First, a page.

Canadian folk artist Maud Lewis is a legend in Nova Scotia and in our eyes, a role model to people living with juvenile arthritis. The story of Maud Lewis came to life on the big screen with Maudie, a biopic released in June. The movie features Sally Hawkins as Lewis and Ethan Hawke as her husband Everett. The film, directed by British filmmaker Aisling Walsh and written by Canadian screenwriter Sherry White, focuses on Lewis’s resilience as an artist, despite hardships. The pictures in this article is from Artsy‘s editorial The Joyous World of Overlooked Canadian Folk Artist Maud Lewis.
Photo from Artsy: Maud Lewis, Oxen in Spring, ca. 1960s. Courtesy of the Art Gallery of Nova Scotia.
Maud Lewis (1903-1970) grew up in the seaside town of Yarmouth, Nova Scotia. She was diagnosed with juvenile arthritis at a young age. Her arthritis left her with a pained and crooked gait. People would make fun of her because she looked and walked different. Her arthritis pain forced her to stay indoors at her parents’ home. It was here that she began to draw.
At this year’s annual EULAR 2017 annual congress, attendees learned about the need for increased collaboration between adult and paediatric rheumatologists to improve outcomes of adults living with active juvenile idiopathic arthritis (JIA).
According to conclusions from a review of more than 50 studies and approximately 3,000 JIA patients, half of adults living with JIA were not receiving adequate treatment, despite the fact that biological have been shown to improve the quality of life in children with JIA, with most of these benefits of treatment in childhood persisting into adulthood.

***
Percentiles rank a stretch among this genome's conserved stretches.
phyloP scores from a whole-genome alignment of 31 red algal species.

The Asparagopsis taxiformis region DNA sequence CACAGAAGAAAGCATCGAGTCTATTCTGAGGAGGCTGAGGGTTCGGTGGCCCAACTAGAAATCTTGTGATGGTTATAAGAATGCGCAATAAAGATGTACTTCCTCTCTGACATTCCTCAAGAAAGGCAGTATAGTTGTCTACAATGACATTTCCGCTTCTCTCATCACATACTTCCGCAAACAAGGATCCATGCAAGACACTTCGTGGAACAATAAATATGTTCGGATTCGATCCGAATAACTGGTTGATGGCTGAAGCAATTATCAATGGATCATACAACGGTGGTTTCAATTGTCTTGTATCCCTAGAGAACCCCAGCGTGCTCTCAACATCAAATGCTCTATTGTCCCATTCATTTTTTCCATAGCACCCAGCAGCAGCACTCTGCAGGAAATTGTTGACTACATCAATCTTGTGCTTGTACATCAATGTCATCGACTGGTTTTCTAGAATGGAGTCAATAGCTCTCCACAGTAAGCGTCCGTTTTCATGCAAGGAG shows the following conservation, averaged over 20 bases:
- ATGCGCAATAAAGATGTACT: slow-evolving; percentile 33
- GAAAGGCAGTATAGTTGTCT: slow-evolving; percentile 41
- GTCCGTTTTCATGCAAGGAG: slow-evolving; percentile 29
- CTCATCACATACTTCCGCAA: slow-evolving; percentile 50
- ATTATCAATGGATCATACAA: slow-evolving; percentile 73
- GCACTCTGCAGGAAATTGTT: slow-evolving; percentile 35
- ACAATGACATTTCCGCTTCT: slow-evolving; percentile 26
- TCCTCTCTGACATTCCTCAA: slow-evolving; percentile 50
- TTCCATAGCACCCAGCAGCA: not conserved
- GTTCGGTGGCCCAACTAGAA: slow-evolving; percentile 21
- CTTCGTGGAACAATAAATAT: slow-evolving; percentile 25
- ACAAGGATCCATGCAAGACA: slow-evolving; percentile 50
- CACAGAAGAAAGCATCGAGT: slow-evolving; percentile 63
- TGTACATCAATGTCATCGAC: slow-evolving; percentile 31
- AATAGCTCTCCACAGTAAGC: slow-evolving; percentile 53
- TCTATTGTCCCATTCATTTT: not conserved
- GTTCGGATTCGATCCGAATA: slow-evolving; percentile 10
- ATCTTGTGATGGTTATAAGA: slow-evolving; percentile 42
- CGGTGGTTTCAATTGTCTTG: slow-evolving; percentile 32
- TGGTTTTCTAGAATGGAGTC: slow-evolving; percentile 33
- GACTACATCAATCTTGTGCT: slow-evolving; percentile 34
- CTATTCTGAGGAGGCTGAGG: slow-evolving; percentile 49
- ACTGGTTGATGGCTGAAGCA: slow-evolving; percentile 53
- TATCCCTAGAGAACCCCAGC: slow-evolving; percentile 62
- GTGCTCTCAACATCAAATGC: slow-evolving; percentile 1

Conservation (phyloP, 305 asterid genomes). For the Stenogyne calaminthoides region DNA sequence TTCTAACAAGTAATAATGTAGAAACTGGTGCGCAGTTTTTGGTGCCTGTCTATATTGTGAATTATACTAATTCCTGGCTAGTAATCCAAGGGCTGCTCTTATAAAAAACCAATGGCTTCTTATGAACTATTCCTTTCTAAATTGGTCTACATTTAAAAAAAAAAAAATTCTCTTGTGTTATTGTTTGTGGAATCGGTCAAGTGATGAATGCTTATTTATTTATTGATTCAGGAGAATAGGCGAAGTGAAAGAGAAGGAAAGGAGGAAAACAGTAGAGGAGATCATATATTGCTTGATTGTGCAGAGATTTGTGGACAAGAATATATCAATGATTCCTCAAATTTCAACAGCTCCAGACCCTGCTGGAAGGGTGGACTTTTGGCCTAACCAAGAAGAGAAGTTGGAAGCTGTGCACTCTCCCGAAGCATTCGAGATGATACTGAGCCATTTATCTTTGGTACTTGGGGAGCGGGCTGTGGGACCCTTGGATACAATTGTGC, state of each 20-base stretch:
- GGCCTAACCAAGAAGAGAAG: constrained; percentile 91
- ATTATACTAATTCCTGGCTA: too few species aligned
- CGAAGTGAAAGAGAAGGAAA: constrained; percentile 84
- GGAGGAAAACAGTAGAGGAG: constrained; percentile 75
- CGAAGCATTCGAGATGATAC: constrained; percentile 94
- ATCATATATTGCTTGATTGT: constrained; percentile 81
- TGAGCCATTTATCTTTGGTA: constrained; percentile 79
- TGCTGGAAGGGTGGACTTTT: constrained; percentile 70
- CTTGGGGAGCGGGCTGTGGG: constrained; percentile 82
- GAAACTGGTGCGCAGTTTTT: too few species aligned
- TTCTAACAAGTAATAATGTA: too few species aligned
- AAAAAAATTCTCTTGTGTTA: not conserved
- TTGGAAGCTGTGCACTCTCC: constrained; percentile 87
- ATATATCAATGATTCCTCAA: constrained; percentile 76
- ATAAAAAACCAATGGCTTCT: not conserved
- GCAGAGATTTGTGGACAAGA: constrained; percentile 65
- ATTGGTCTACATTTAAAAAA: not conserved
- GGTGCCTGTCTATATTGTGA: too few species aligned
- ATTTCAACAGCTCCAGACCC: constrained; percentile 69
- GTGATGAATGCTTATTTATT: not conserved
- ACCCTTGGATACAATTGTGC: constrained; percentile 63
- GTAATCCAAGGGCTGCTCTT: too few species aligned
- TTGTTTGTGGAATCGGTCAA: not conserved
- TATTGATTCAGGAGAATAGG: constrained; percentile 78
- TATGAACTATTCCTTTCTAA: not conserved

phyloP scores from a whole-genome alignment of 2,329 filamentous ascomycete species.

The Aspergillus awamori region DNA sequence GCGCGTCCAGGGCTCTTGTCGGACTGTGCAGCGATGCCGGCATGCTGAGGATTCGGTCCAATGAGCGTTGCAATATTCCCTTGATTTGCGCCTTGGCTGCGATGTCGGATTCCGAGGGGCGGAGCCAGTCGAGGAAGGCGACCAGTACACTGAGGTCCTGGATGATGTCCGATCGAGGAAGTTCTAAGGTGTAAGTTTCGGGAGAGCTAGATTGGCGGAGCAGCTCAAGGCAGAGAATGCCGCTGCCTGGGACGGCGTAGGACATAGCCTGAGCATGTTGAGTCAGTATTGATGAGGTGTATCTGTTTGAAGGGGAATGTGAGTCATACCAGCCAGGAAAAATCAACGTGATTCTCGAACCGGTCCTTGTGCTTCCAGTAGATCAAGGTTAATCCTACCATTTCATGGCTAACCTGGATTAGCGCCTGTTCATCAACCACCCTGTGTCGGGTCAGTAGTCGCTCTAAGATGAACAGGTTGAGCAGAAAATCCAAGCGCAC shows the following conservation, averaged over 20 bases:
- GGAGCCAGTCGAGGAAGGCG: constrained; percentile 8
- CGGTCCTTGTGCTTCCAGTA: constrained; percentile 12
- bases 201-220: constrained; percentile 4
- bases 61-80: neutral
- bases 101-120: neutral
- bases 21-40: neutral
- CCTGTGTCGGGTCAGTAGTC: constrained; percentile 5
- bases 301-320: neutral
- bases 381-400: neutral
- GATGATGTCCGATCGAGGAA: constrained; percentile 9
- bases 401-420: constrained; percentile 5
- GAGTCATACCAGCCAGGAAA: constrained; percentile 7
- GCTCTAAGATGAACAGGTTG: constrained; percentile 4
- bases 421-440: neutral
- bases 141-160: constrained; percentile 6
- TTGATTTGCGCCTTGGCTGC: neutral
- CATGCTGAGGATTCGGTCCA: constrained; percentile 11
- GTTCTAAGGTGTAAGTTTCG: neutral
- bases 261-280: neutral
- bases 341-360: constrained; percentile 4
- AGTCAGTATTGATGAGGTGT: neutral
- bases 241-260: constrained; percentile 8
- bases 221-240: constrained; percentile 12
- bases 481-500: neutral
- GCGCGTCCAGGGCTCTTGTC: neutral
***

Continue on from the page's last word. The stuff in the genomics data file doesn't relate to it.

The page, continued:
Presenting the results of her study, Dr. Berit Flato from the rheumatology department at Oslo University Hospital said: “Since 2000, biological and methotrexate have been prescribed earlier in JIA, resulting in increased rates of inactive disease after 1-3 years. Yet, recent reports indicate that only half of adult patients with JIA are on synthetic or biological disease-modifying anti-rheumatic drug (DMARDs).
The inadequate treatment identified in the study partly explains why adults with JIA often experience more pain, poorer health-related quality of life, and lower employment rates.
ACE Founder and President, Chery Koehn, related the study results to the Canadian environment: “The reasons why many adult patients with JIA in Canada fall through this treatment gaps are many. A large factor is the transition of children with JIA from paediatric care to adult care, which often is not as smooth as it should be.”
JIA affects approximately 24,000 children and teens in Canada, making it one of the most common causes of chronic disability in children. JIA can be devastating and comes with high financial, family and societal burdens. Approximately 60% of children will have active disease into childhood. For more information about JIA, please visit Cassie and Friends, the only charity in Canada dedicated 100# to the paediatric rheumatic disease community (Cassie & Friends).